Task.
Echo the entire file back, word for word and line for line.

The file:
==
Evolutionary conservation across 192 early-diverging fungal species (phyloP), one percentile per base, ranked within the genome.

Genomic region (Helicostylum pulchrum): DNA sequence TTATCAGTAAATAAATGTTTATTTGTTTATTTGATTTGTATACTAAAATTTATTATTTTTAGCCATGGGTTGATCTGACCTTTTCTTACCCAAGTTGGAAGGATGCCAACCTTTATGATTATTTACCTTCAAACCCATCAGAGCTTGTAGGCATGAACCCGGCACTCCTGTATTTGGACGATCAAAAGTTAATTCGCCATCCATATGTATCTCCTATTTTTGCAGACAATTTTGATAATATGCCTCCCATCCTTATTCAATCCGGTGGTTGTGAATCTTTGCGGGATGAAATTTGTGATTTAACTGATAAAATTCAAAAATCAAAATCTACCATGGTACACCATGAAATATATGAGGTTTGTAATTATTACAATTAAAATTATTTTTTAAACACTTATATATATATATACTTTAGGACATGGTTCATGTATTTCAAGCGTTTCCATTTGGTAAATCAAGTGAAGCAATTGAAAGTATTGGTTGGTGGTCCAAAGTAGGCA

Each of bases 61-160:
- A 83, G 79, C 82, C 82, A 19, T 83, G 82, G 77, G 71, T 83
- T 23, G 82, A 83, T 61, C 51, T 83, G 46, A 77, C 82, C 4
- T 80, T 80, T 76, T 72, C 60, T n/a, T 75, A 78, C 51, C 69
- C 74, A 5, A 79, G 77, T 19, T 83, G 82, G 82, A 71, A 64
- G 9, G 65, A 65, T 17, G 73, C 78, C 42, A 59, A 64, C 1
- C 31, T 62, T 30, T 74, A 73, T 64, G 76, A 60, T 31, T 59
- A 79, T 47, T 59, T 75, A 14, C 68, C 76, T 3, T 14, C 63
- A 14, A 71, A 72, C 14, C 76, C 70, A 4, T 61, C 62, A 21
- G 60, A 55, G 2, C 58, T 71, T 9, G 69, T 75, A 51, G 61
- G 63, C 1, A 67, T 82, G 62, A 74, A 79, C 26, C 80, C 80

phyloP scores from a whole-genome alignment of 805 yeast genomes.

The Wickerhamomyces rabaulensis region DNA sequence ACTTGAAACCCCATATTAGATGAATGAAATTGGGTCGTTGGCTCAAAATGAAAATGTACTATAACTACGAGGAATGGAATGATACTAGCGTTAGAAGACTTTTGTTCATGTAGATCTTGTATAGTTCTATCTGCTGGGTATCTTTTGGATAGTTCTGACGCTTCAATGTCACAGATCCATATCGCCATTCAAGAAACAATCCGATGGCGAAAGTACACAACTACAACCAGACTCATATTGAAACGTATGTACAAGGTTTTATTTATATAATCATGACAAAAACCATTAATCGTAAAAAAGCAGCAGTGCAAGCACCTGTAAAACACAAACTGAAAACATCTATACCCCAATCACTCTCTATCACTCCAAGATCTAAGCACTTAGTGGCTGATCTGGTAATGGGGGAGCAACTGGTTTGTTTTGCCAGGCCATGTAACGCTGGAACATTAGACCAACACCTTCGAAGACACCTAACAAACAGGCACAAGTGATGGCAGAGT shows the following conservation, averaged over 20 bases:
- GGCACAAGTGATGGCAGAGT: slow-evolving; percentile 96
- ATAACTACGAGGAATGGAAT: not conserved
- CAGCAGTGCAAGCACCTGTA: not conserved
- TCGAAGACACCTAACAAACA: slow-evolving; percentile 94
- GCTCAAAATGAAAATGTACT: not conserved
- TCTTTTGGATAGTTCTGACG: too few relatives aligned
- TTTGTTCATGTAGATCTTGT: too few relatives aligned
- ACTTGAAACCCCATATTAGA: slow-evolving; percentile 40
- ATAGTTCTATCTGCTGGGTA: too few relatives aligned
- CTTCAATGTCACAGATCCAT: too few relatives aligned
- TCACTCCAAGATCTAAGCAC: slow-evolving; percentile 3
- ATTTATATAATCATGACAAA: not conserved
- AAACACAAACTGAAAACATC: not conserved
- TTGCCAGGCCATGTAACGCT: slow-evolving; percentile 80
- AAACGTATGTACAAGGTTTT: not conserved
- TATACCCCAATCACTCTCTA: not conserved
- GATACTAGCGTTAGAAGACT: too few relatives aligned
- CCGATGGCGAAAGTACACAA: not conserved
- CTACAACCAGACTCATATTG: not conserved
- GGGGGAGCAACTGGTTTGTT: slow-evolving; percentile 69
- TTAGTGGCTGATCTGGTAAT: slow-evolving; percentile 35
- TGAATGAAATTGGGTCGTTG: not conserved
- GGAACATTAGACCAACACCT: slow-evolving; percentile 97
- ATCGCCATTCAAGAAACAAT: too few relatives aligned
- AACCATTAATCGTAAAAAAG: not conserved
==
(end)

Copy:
Evolutionary conservation across 192 early-diverging fungal species (phyloP), one percentile per base, ranked within the genome.

Genomic region (Helicostylum pulchrum): DNA sequence TTATCAGTAAATAAATGTTTATTTGTTTATTTGATTTGTATACTAAAATTTATTATTTTTAGCCATGGGTTGATCTGACCTTTTCTTACCCAAGTTGGAAGGATGCCAACCTTTATGATTATTTACCTTCAAACCCATCAGAGCTTGTAGGCATGAACCCGGCACTCCTGTATTTGGACGATCAAAAGTTAATTCGCCATCCATATGTATCTCCTATTTTTGCAGACAATTTTGATAATATGCCTCCCATCCTTATTCAATCCGGTGGTTGTGAATCTTTGCGGGATGAAATTTGTGATTTAACTGATAAAATTCAAAAATCAAAATCTACCATGGTACACCATGAAATATATGAGGTTTGTAATTATTACAATTAAAATTATTTTTTAAACACTTATATATATATATACTTTAGGACATGGTTCATGTATTTCAAGCGTTTCCATTTGGTAAATCAAGTGAAGCAATTGAAAGTATTGGTTGGTGGTCCAAAGTAGGCA

Each of bases 61-160:
- A 83, G 79, C 82, C 82, A 19, T 83, G 82, G 77, G 71, T 83
- T 23, G 82, A 83, T 61, C 51, T 83, G 46, A 77, C 82, C 4
- T 80, T 80, T 76, T 72, C 60, T n/a, T 75, A 78, C 51, C 69
- C 74, A 5, A 79, G 77, T 19, T 83, G 82, G 82, A 71, A 64
- G 9, G 65, A 65, T 17, G 73, C 78, C 42, A 59, A 64, C 1
- C 31, T 62, T 30, T 74, A 73, T 64, G 76, A 60, T 31, T 59
- A 79, T 47, T 59, T 75, A 14, C 68, C 76, T 3, T 14, C 63
- A 14, A 71, A 72, C 14, C 76, C 70, A 4, T 61, C 62, A 21
- G 60, A 55, G 2, C 58, T 71, T 9, G 69, T 75, A 51, G 61
- G 63, C 1, A 67, T 82, G 62, A 74, A 79, C 26, C 80, C 80

phyloP scores from a whole-genome alignment of 805 yeast genomes.

The Wickerhamomyces rabaulensis region DNA sequence ACTTGAAACCCCATATTAGATGAATGAAATTGGGTCGTTGGCTCAAAATGAAAATGTACTATAACTACGAGGAATGGAATGATACTAGCGTTAGAAGACTTTTGTTCATGTAGATCTTGTATAGTTCTATCTGCTGGGTATCTTTTGGATAGTTCTGACGCTTCAATGTCACAGATCCATATCGCCATTCAAGAAACAATCCGATGGCGAAAGTACACAACTACAACCAGACTCATATTGAAACGTATGTACAAGGTTTTATTTATATAATCATGACAAAAACCATTAATCGTAAAAAAGCAGCAGTGCAAGCACCTGTAAAACACAAACTGAAAACATCTATACCCCAATCACTCTCTATCACTCCAAGATCTAAGCACTTAGTGGCTGATCTGGTAATGGGGGAGCAACTGGTTTGTTTTGCCAGGCCATGTAACGCTGGAACATTAGACCAACACCTTCGAAGACACCTAACAAACAGGCACAAGTGATGGCAGAGT shows the following conservation, averaged over 20 bases:
- GGCACAAGTGATGGCAGAGT: slow-evolving; percentile 96
- ATAACTACGAGGAATGGAAT: not conserved
- CAGCAGTGCAAGCACCTGTA: not conserved
- TCGAAGACACCTAACAAACA: slow-evolving; percentile 94
- GCTCAAAATGAAAATGTACT: not conserved
- TCTTTTGGATAGTTCTGACG: too few relatives aligned
- TTTGTTCATGTAGATCTTGT: too few relatives aligned
- ACTTGAAACCCCATATTAGA: slow-evolving; percentile 40
- ATAGTTCTATCTGCTGGGTA: too few relatives aligned
- CTTCAATGTCACAGATCCAT: too few relatives aligned
- TCACTCCAAGATCTAAGCAC: slow-evolving; percentile 3
- ATTTATATAATCATGACAAA: not conserved
- AAACACAAACTGAAAACATC: not conserved
- TTGCCAGGCCATGTAACGCT: slow-evolving; percentile 80
- AAACGTATGTACAAGGTTTT: not conserved
- TATACCCCAATCACTCTCTA: not conserved
- GATACTAGCGTTAGAAGACT: too few relatives aligned
- CCGATGGCGAAAGTACACAA: not conserved
- CTACAACCAGACTCATATTG: not conserved
- GGGGGAGCAACTGGTTTGTT: slow-evolving; percentile 69
- TTAGTGGCTGATCTGGTAAT: slow-evolving; percentile 35
- TGAATGAAATTGGGTCGTTG: not conserved
- GGAACATTAGACCAACACCT: slow-evolving; percentile 97
- ATCGCCATTCAAGAAACAAT: too few relatives aligned
- AACCATTAATCGTAAAAAAG: not conserved